#LifeGains: The SAT vs. ACT Essay


Even though some students choose not to take the SAT or ACT essay portion, it may still help to have an understanding of what the essay section involves so that you can make a more informed decision.


Useful Resources


Firstly, here are some useful resources for those of you who would like some more information on the SAT and ACT.


  1. If you are not familiar with the difference between the two exams, see SAT vs ACT.
  2. If you would like more information on whether or not you should take the essay section of the exams at all, see Should I take the SAT/ACT Essay?



Overview of the Essay Sections


Both the SAT and ACT have optional essay sections. The biggest question we get is "how are the two different"? Here is an overview.

Time50 minutes40 minutes
Task Analysis of a passage and its author's strategies to build a persuasive argumentAnalysis of three perspectives presentation of your own perspective on the issue
ScoringThe essay is scored out of 4,4,4 (for Reading, Analysis and Writing respectively) by two examiners. The scores are then added together for a score out of 8,8,8. The scores for the three areas assessed are not added together.The essay is scored for four different areas out of 6 each (Ideas and Analysis, Development and Support, Organization, as well as Language Use and Conventions) by two examiners. The two examiners' scores are added for each area, and then averaged for a score out of 12.

Details on the SAT Essay


For the SAT essay, the prompt given is usually a reading passage from either a persuasive text or a transcribed speech. The passages are usually just under 800 words. You have to read the entire passage and then analyze the way that the author uses various tools to build his/her argument. Your existing knowledge on the topic at hand is not tested, and thus, even if you do know something about the issue, you should not mention it in your essay. Topics that often appear in the passages include:


  1. Climate Change
  2. Wildlife Preservation
  3. Ecological Preservation
  4. Gender Equality
  5. Ethical Debates
  6. Racial Segregation


The task is always the same. Thus, it may be helpful to familiarize yourself with the question so that you can save some time during the exam. Keep in mind that the task is to analyze how the author builds an argument, and not to restate or summarize the argument. A good way to do this is to first identify the point the author is trying to make, then give an example from the text to explain how the point was communicated.


The essay is scored out of 8 points (out of 4 for each of two examiners) for Reading, Analysis and Writing. This means that a perfect score would be 8,8,8. For Reading, you are assessed on how well the examiners believe you understood the passage. For Analysis, you are graded on how well you identified the author's persuasive techniques and how well you explain how the techniques are being employed. Lastly, for Writing, your ability to use the English language to communicate your ideas is tested. This includes grammar, word choice, and organization.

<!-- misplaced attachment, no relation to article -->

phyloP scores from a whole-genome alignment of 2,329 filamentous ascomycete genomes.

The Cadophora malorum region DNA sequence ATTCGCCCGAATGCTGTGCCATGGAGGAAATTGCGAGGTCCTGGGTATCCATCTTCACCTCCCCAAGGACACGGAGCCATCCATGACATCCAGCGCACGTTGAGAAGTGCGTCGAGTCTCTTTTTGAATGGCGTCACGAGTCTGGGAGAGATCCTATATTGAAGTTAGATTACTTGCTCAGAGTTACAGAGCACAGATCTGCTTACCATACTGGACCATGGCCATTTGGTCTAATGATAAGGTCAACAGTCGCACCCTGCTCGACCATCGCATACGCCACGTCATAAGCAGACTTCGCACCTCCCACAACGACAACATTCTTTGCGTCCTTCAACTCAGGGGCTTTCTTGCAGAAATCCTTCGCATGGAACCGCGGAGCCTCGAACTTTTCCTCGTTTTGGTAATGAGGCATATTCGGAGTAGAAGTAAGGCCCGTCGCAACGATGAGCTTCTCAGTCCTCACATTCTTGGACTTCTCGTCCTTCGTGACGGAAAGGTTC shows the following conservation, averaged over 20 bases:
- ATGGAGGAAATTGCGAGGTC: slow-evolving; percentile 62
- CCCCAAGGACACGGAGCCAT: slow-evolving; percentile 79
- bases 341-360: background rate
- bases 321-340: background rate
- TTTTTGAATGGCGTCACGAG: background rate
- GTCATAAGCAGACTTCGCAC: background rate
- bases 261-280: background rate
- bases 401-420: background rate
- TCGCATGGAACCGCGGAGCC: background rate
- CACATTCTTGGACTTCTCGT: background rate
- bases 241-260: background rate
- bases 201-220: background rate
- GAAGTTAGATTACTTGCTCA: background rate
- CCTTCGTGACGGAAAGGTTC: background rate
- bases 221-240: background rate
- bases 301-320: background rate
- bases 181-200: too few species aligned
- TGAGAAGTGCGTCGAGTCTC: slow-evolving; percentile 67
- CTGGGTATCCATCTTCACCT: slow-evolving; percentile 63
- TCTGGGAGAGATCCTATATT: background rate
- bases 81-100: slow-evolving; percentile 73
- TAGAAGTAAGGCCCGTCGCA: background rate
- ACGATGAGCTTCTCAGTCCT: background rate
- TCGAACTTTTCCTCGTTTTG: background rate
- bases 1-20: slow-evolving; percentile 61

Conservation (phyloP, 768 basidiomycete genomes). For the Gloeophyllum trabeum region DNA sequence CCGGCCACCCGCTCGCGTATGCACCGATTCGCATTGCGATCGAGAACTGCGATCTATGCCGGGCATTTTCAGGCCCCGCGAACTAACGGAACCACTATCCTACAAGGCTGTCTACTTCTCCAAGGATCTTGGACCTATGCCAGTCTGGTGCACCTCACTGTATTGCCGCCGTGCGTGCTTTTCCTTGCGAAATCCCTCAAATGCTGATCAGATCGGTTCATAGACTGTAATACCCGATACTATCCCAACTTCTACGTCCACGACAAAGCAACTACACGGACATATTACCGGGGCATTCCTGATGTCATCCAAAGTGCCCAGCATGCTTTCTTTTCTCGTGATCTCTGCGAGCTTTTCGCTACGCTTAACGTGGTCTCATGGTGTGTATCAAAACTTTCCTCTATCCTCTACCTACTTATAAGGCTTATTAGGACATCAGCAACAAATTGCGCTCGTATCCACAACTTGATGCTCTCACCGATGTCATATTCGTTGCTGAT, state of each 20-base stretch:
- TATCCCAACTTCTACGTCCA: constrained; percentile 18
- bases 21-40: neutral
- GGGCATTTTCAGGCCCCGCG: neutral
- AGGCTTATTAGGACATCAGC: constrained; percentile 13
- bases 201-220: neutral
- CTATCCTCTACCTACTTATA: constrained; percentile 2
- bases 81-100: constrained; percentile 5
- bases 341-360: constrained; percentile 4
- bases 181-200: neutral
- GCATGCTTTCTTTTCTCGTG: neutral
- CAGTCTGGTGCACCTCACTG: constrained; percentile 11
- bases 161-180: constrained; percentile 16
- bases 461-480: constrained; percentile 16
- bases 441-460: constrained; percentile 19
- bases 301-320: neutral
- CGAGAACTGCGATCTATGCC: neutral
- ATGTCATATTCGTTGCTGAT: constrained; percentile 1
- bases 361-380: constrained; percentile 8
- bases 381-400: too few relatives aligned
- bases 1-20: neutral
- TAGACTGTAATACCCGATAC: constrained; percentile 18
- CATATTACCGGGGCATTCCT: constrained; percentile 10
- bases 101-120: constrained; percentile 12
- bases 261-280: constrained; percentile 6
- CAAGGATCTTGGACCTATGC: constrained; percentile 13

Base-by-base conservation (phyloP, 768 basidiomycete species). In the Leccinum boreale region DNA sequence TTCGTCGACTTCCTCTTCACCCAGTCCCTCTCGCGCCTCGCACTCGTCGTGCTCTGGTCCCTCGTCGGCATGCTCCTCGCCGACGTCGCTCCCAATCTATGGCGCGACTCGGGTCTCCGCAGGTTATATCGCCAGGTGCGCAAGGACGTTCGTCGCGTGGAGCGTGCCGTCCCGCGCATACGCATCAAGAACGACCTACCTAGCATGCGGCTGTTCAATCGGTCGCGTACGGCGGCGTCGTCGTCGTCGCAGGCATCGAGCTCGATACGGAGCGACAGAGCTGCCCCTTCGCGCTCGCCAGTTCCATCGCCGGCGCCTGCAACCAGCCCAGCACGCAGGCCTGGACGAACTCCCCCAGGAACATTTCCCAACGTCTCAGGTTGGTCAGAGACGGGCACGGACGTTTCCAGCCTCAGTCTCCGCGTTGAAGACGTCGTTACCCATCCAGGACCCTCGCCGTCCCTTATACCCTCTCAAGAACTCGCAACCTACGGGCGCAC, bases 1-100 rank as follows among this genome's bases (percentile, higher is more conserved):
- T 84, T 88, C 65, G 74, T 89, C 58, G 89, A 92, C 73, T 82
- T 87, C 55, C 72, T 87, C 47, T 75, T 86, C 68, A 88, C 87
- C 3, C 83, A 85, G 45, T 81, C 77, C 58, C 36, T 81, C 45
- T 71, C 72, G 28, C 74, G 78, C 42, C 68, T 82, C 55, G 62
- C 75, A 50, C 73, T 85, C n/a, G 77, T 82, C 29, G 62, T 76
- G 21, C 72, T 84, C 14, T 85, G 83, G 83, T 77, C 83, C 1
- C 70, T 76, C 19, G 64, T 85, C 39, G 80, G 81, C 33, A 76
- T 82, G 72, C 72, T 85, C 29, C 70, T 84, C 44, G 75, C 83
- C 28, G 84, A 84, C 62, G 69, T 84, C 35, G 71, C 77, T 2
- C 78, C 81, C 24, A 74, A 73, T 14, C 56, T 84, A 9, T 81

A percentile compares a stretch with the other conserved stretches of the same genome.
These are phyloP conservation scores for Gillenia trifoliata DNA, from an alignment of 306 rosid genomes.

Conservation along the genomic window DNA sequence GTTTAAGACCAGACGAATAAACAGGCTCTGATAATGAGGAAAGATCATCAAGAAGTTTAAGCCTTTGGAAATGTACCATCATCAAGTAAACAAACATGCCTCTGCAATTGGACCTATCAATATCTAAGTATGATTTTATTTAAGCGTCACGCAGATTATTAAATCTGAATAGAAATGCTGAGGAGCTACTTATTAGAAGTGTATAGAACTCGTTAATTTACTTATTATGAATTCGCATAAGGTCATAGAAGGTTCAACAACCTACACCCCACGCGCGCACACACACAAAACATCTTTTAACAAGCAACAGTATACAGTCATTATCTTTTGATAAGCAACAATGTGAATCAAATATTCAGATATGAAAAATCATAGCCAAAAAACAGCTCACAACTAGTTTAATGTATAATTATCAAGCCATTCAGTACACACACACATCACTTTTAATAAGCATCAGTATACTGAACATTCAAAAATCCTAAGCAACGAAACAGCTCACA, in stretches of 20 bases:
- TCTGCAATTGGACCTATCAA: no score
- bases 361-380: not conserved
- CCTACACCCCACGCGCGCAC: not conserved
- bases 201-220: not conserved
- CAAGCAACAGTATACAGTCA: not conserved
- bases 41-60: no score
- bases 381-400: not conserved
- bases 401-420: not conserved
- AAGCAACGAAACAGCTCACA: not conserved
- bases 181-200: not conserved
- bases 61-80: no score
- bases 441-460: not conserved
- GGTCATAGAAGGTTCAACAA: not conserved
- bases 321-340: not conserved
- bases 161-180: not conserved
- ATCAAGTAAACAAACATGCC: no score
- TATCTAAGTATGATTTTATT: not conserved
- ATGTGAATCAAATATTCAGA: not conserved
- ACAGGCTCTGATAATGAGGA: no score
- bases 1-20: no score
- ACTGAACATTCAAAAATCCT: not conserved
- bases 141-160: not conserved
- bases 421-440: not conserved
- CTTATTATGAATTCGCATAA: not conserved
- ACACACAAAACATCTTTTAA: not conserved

Details on the ACT Essay


For the ACT essay, the prompt given is a paragraph or two on a modern issue, followed by three varying perspectives on the issue. You have to read the issue as well as three perspectives, give a summary of the issue at hand, and take a stance on the issue. You should form an opinion before beginning to write your essay to help with structuring your arguments. You may choose to argue for one of the perspectives given, choose to argue a combination of a few perspectives, or formulate your own perspective. This does mean that any understanding of historical trends or current events may help you to come up with examples for your essay. Topics that often appear in the passages include:


  1. The Rise of Technology
  2. Globalization
  3. Educational Issues
  4. Corporate Social Responsibility
  5. Government Power


The essay is scored out of 12 points (out 6 for each of the two examiners) for four areas of Ideas and Analysis, Development and Support, Organization, Language Use and Conventions. The scores for each area are averaged to give an overall score out of 12. For the Ideas and Analysis section, you are assessed on how well you discuss your perspective as well as acknowledge the other perspectives presented. For Development and Support, your ability to develop an argument with sufficient reasoning, logic and examples is evaluated. For Organization, you are tested on your essay's sentence and paragraph organization. And last but not least, for Language Use and Conventions, you are graded on - you guessed it! - your ability to use the English language to communicate your ideas including grammar, word choice and organization.



Advice on Which One is for You


Now that you have a better understanding of the two essays, you may want to start thinking about how to play to your strengths. In a nutshell, if you are good at literary analysis but not the best at writing your own content, then you should opt for the SAT essay. If you are good at forming logical arguments, and have quite a broad understanding of current events and historical issues, then you may be better off choosing the ACT essay.


Of course, you also need to be aware of the other differences between the SAT and ACT exams in order to get a good picture of which one you should be taking for an edge.

If you are looking for help on either the SAT or ACT Essay, we have got you covered.

For SAT tutors, click here!

For ACT tutors, click here!


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